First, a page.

CONGRATS to Sonja Faust! You are the winner of Tina's current release Top Ten Uses for an Unworn Prom Dress. Please send Aunty your snail mail info to cindymm18 at gmail dot com.

    And I predict you will LOVE THE BOOK!

    Thanx again to Tina for being a GREAT GUEST!

    Please, everyone be sure to check back into the Bandit lair OFTEN for more great giveaways and surprises! Remember, on August 1st Anne Mallory will be our guest blogger, and TWO lucky winners will receive copies of her book.Source URL: http://yourrighthandthief.blogspot.com/2007/07/
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Nick Love

Nick welcomes friends into his home.

Nick is environment friendly.

Nick grows beards.

    When we were little, Nick admitted to Lucy and me that he never washed his body. "I just figure the shampoo kind of drips down," he told us, unphased. Fifteen years later, he has thankfully turned into a bit more of a metrosexual. He likes to use a straight razor, as terrifying as that sounds; and for his birthday, I got him a haircut and shave from Freemans Sporting Club. I think he'd enjoy these products from Sharps Barber. P.S. He can also grow a mean beard. Here are four shots of Nick rocking varying stages of caveman style.Source URL: http://yourrighthandthief.blogspot.com/2007/07/
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Guest Blogger Tina Ferraro Buzzes About YA and MORE!

    posted by Aunty Cindy

    Your old Aunty has been writer-buddies with the WONDERFUL Tina Ferraro for *ahem* some years now. Matter of fact, Tina and I were 'roomies' at RWA National in Reno in 2005. Tina got to wear her pink First Sale Ribbon and Aunty introduced her to the addictive TV series "Lost." Whereupon we immediately became perpetual fans of our mutual lust object Sawyer/Josh Holloway. But I digress... Tina's young adult novel, "Top Ten Uses for an Unworn Prom Dress" came out earlier this year to rave reviews. Her next YA novel, "How to Hook a Hottie" will be out early in 2008 and is sure to be equally well-received!

    Tina regularly blogs with a group of six other YA authors (including 06 Packer Heather Davis!) at Books, Boys, Buzz (http://yawriters.blogspot.com).
    Check it out! And now give Tina a BIG BANDIT WELCOME as she answers all kinds of questions from your old Aunty!

    AC: Please tell us a little about your current release, "Top Ten Uses for an Unworn Prom Dress" and your soon to be released, "How to Hook a Hottie."

    TINA: All my recent ideas have started with titles. TOP TEN USES FOR AN UNWORN PROM DRESS came to me when I saw a nonfiction book called something like 101 THINGS TO DO WITH A BRIDESMAID DRESS. My brain came alive with what-if's: "What if it was a prom dress? An unworn prom dress because her date dumped her two days before the prom. And what if her mom--in an attempt to help her heal--started a list of 101, no, no, 10 silly things to do with it..." A week later, I pitched it to my agent, Nadia Cornier, and she gushed, "Oh, I could sell that on the title." Okay, it didn't exactly happen that way, but I loved her enthusiasm!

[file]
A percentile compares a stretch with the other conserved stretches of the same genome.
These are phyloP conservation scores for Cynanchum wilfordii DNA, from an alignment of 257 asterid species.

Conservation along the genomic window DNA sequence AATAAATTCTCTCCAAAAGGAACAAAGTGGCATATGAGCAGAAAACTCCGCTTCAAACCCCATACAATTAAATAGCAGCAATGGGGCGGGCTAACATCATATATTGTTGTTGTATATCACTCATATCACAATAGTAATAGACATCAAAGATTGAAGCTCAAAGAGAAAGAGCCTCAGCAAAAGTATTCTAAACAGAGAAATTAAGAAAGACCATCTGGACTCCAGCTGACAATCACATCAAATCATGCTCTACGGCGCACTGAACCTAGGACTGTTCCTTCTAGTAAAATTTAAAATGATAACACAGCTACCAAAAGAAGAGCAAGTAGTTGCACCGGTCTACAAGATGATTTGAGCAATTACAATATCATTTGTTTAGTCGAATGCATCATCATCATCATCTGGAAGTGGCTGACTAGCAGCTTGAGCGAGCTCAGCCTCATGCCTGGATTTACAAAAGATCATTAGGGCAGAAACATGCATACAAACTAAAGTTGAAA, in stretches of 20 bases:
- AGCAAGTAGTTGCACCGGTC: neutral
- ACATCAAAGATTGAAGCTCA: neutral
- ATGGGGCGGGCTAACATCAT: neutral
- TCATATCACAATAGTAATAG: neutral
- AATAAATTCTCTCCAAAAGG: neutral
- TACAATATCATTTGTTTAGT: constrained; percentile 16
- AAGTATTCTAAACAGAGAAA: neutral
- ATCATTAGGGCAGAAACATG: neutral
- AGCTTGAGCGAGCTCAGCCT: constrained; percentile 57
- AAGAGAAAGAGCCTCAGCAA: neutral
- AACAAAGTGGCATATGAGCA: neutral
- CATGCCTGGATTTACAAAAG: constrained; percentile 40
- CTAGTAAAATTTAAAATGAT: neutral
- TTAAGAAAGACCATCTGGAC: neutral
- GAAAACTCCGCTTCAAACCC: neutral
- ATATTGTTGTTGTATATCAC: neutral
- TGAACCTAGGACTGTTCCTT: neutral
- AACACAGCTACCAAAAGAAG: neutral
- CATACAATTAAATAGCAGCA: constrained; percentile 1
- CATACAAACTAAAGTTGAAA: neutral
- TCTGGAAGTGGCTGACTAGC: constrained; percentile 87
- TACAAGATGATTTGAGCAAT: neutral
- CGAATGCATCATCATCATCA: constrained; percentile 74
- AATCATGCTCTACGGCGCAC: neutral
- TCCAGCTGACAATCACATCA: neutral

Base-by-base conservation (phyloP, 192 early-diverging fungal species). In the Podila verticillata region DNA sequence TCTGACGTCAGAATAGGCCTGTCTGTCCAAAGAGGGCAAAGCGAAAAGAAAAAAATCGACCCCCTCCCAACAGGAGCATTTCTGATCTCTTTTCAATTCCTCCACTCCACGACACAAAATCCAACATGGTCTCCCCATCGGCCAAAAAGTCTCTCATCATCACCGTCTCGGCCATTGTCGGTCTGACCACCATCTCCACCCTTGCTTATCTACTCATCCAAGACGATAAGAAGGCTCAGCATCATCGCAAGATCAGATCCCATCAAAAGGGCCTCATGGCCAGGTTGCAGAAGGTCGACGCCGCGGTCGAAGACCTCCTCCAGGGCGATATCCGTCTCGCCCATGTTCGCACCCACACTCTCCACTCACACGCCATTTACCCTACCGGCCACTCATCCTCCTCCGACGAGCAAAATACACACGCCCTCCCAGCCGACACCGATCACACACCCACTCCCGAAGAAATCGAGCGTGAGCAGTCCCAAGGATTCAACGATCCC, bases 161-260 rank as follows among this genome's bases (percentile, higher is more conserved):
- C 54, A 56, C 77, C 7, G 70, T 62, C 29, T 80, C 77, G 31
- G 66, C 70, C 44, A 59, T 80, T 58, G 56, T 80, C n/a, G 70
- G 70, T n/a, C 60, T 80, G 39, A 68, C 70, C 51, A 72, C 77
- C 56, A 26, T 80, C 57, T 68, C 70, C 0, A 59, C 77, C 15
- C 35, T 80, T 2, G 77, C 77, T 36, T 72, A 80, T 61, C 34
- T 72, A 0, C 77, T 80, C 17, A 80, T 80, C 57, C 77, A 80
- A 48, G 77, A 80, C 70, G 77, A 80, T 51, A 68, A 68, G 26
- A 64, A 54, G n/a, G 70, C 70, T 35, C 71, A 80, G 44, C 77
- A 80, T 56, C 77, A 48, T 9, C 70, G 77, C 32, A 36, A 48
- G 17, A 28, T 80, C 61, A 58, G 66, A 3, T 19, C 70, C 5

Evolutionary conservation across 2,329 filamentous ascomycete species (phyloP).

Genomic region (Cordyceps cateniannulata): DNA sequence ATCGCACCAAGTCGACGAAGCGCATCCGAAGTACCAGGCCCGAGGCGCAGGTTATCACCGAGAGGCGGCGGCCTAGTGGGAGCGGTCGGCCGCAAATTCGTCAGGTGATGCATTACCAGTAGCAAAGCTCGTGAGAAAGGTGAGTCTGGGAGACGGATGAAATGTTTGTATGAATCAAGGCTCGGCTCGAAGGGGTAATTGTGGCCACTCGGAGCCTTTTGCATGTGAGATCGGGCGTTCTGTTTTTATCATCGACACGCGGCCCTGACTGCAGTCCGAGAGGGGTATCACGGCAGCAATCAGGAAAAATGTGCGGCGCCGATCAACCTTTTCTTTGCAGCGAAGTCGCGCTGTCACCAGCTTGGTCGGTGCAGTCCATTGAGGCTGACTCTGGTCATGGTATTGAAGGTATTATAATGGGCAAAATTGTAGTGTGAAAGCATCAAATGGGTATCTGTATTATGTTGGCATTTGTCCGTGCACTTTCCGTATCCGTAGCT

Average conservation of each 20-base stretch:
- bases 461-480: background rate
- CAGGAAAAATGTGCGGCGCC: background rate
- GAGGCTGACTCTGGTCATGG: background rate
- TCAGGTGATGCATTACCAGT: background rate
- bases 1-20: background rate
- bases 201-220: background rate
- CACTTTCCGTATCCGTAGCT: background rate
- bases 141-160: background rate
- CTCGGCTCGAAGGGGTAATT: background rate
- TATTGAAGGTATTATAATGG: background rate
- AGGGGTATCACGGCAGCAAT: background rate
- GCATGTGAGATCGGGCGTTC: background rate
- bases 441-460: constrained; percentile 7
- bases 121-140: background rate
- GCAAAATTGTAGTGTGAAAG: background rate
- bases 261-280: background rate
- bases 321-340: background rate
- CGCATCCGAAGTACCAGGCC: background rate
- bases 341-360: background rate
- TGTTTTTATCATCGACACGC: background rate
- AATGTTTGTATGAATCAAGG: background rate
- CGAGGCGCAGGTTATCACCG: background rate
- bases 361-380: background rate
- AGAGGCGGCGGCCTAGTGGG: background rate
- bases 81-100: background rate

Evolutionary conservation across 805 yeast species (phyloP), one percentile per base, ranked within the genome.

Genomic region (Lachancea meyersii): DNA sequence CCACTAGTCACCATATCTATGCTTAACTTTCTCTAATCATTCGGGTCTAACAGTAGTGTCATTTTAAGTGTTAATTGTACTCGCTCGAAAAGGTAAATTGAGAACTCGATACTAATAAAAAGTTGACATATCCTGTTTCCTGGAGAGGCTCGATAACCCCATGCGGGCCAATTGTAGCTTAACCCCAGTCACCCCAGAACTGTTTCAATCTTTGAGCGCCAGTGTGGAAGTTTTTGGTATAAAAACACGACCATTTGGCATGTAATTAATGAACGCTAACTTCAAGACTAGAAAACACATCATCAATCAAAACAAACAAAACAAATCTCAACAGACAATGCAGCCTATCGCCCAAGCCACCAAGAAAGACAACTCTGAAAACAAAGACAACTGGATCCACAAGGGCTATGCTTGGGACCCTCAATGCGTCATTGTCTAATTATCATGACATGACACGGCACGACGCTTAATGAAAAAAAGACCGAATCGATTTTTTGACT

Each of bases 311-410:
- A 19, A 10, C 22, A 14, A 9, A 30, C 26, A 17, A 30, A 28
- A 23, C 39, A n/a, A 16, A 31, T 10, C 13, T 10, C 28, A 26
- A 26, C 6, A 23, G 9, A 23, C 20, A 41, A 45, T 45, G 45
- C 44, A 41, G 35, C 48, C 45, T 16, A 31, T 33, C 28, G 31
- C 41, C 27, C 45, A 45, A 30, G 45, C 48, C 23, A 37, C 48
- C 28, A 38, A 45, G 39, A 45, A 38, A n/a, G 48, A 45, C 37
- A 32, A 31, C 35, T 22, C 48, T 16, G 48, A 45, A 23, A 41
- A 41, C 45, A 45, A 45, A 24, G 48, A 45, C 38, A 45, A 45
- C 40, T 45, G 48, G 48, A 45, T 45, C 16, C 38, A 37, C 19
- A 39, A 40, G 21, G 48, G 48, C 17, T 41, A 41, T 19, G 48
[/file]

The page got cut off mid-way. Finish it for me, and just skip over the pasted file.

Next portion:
The title, HOW TO HOOK A HOTTIE, came to me while brainstorming with my teenaged daughter, but oddly enough, by the time I submitted the proposal, I'd changed it to something slightly different. When Nadia called to say they wanted to buy it and told me what they'd proposed as a title, I laughed, realizing I'd actually gotten it "right" the first time. And I'm very happy we went back with that because it encouraged me to come up with "how to tips", including a Six Point Plan, a hexagon for hooking hotties! (And how could THAT go wrong???) The basic idea is that kids at school hire 17 year-old Kate to help them hook their secret crushes, assuming she's got some insider info on the ways of the heart because how else could such a no-nonsense girl like her have hooked the hottest guy in the school? ("Thanks a lot, people!")

    AC: Aunty knows that once-upon-a-time you wrote contemporary romantic suspense (and won some contests with your efforts). What made you decide to switch to YA? Any advice for other writers thinking of trying to break into the YA market?

    TINA: I am also a Confession short story author, and over the years, have sold as many teen stories as I have adult. So the teen voice has always been with me. But I had always heard to "write what you love" and romantic suspense what was I loved to read, so when my youngest went to kindergarten and I joined the RWA with serious aspirations of selling a novel, I set my sights on romantic suspense. And yes, I did have some success with writing contests, but the truth was, I had trouble bringing a good idea or a good first few chapters to a good 300 page conclusion.

    I knew that first person writing (the tense used for Confessions) was my natural voice. So when a couple of the Harlequin/Silhouette lines started accepting first person, I gave them a try, and found I was suddenly writing better books. Meanwhile, a friend had told me about the Dorchester YA "Smooch" line. After hitting a bump in my professional life, and then one in my personal, I decided to throw caution to the wind and try writing a "Smooch". My daughter was a high school freshman at the time, and she read all the chapters to make sure I didn't sound like a grown-up pretending to be a teen, and when I'd finished, I could honestly say it was the best thing I'd ever written. Too bad it didn't sell, huh? But it got me my agent, and she sold the next one!

    For those interested in writing YA, you will probably hear the advice to pay attention to the teen market. Read the books, watch the movies, go hang at Starbucks and listen to them talk. I completely agree. But here's something you may not hear: do not feel you have to be a representation of today's teen. Be yourself, just tap back to the teen you were, or the teen you wished you were. Write a book that the teenaged you would have wanted to read, and you'll have a much better chance of selling it. (Just make sure your heroine has a cell phone and calls her best friend her BFF!)